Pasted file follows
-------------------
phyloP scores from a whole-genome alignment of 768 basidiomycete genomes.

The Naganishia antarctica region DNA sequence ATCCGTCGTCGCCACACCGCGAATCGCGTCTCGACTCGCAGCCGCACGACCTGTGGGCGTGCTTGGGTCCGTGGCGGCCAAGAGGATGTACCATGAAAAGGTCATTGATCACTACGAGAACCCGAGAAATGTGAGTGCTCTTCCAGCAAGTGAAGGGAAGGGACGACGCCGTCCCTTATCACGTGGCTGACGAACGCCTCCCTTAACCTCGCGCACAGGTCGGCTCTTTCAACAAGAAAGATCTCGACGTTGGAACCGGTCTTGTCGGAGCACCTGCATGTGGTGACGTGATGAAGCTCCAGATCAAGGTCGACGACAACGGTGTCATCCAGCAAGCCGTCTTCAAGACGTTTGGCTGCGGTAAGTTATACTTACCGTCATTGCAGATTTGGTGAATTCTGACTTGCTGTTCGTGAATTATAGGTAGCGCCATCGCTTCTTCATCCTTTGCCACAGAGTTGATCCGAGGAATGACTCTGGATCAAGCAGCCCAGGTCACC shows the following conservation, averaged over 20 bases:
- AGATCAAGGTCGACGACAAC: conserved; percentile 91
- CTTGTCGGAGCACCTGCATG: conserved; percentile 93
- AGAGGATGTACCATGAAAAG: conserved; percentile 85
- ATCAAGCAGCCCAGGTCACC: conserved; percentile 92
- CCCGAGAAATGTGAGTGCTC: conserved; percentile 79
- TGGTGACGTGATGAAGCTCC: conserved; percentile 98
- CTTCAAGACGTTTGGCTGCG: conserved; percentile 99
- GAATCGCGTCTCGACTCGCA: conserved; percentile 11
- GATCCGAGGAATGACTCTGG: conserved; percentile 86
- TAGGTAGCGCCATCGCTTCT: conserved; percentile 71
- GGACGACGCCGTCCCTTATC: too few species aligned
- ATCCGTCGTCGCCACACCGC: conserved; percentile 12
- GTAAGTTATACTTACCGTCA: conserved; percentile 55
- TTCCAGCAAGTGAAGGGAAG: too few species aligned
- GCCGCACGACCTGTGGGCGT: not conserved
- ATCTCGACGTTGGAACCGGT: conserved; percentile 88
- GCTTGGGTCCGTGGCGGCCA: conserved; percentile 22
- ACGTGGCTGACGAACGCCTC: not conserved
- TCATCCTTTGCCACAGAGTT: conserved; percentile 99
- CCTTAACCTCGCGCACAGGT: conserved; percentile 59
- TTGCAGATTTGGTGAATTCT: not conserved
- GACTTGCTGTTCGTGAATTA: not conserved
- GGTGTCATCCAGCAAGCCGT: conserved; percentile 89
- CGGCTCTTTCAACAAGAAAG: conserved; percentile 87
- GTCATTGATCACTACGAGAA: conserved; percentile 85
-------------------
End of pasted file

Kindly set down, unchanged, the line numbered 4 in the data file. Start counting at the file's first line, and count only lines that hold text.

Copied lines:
- CTTGTCGGAGCACCTGCATG: conserved; percentile 93